Critics of religion like to claim that the source of most of the world's ills
can be traced to believers who wage wars in the name of their distorted
fanatic faiths. Indeed, this thesis has led to a spate of new books advocating
atheism and deriding religion in the past year.
Needless to say, critics of this trend have pointed out that the vast
majority of the deaths incurred by conflicts in history's bloodiest century the
twentieth were caused by fanatical non-believers in traditional faiths in the
name of their Communist, Maoist and Nazi faiths.
But it must be admitted that violent religious extremists are, at this moment
in time, the primary threat to the peace of the world. The only problem with
this unpleasant fact is that the opprobrium rightly aimed at the perpetrators
of this faith-based violence cannot be neatly distributed across the board to
practitioners of the three major monotheistic religions.
Though present-day Jews and Christians are not all saints, there is no
getting around the fact that neither of those religions has sprouted a contemporary
movement aimed at world domination to be achieved by terror and war. That
honor is reserved for the Muslim faith, among whose adherents Islamist terror
movements have found a home in the mainstream of its culture.
Not all Muslims are Islamists. Most American Muslims are nothing of the kind.
But the notion that supporters of Al Qaeda, Hezbollah, Hamas, Islamic Jihad
and other assorted anti-Western and anti-Jewish terror movements are a tiny
minority in the Arab and Muslim world is a delusion.
But in this age of political correctness, to single out one group for the
sins of a large number of its members is considered unfair and perhaps even
racist. So, instead, we are asked to pretend that there is an intrinsic connection
or even symmetry between Christian, Jewish and Muslim extremists.
That was exactly the premise of a widely heralded three-part series on CNN
last week. Titled "G-d's Holy Warriors," and fronted by famed international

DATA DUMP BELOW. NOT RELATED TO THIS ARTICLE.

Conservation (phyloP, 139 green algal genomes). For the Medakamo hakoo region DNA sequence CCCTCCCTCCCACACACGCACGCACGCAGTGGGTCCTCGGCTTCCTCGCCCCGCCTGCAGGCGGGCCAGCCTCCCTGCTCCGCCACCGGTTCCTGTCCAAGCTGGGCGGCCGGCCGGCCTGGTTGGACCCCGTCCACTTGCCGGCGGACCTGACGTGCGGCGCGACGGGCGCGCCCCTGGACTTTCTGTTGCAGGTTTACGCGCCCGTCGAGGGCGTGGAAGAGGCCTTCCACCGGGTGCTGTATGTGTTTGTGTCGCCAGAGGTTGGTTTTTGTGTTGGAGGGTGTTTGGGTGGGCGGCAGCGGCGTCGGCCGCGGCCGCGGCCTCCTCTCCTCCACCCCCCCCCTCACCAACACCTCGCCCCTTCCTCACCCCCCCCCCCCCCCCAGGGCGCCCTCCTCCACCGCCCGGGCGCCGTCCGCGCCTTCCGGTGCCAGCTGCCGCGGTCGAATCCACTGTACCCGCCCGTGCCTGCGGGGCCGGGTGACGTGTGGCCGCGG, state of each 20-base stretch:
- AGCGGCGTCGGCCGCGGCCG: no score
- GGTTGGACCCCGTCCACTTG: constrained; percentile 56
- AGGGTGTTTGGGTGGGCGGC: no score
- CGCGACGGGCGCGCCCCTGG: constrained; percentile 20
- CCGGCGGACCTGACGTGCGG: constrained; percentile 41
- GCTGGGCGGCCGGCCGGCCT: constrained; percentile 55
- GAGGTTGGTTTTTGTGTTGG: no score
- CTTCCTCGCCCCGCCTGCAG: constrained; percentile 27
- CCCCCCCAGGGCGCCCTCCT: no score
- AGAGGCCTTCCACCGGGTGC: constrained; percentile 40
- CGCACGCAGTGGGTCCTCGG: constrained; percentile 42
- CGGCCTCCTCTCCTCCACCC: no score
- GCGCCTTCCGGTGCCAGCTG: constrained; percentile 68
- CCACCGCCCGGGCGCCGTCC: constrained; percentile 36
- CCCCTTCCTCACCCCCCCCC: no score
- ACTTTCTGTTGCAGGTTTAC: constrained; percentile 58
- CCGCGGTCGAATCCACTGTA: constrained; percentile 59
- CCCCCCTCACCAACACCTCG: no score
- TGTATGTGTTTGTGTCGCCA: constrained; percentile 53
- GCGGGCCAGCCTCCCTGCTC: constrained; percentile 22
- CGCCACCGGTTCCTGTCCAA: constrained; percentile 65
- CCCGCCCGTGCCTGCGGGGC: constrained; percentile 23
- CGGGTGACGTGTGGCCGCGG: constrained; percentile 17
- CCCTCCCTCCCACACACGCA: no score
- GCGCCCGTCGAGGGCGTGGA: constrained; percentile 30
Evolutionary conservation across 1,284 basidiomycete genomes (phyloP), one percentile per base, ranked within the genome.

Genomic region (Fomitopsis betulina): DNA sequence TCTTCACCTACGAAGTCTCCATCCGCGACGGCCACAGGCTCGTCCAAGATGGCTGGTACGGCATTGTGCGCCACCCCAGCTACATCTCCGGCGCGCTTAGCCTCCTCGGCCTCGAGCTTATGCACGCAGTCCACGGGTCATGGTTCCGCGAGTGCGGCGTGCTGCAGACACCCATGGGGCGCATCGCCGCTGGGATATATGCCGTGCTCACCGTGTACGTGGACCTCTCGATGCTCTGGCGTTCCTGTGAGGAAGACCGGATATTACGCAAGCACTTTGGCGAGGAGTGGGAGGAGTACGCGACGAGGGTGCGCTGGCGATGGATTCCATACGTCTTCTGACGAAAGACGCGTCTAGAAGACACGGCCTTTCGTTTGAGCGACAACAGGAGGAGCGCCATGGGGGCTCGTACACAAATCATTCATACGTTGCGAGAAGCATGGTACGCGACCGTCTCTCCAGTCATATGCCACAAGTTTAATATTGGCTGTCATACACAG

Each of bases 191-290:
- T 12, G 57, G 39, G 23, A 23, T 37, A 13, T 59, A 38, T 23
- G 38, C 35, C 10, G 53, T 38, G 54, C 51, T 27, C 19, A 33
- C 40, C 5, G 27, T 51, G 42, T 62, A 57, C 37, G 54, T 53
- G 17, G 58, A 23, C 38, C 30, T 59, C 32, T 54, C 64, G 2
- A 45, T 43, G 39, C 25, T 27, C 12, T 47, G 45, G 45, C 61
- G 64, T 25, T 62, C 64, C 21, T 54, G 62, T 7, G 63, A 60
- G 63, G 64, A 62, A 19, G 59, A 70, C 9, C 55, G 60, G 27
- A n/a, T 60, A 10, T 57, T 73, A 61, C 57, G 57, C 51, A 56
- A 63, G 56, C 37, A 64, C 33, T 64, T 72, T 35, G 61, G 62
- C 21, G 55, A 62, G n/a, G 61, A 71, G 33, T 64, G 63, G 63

correspondent Christiane Amanpour, it was a tryptich across the globe to
highlight the danger from Jewish, Muslim and Christian extremists who are all given
the same treatment and air-time in the guise of even-handedness.
Thus, by its very structure of equating the three different situations, the
series was nothing short of a brazen lie.
Though all parts of the series were problematic, the first of the series,
devoted to threat from extremist Israeli Jewish settlers and the entire network
of support for the State of Israel in this country, was as classic an example
of a dishonest piece of biased programming as anything that has been broadcast
on a major network.
Though a tiny fraction of the settlement movement, which itself commands the
support of only a fraction of Israelis, have committed isolated acts of
violence, the notion that this group is in any way analogous to Al Qaeda is nothing
short of bizarre. If anything, Jewish settlers and ordinary Israelis living
inside the pre-1967 borders have themselves been the victims of the intolerance,
fanaticism and violence of their Muslim neighbors.
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That the broadcasts' view of international law on the question of the
legality of the Jewish presence in the territories is one-sided is an understatement.
A strong case can be made that the Jews living in those places have every
right to do so. Moreover the idea that their living in these places constitutes
the primary obstacle to peace in the Middle East is nothing short of fantastic
especially given the events of the last several years which have shown how
disinterested the Palestinians are in peace with Israel no matter where its
Even worse, the show seemingly accepts the discredited canard of Israeli and
American Jewish control of American foreign policy put forth by such risible
figures as former president Jimmy Carter and academic John Mearsheimer whose
views were treated with respect rather than journalistic skepticism.
As such the worldwide news network lent itself to a line of argument that has
rightly been termed a modern intellectual justification for anti-Semitism.
But no matter what one's view of the settlers, the main problem with
the series cannot be explained away. Extremist Muslims are a threat to
both peace and the West. But a few right-wing Jews are no threat to
anyone and are, if anything, among the primary victims of Muslim terror.
CNN cannot be allowed to get away with this sort of despicable bias. Decent
persons of all faiths need to speak out against this network and to make sure
that it, and its arrogant star Amanpour, are made to hear of our outrage at
every possible opportunity and in every way possible, including the use of
economic leverage by both sponsors and viewers.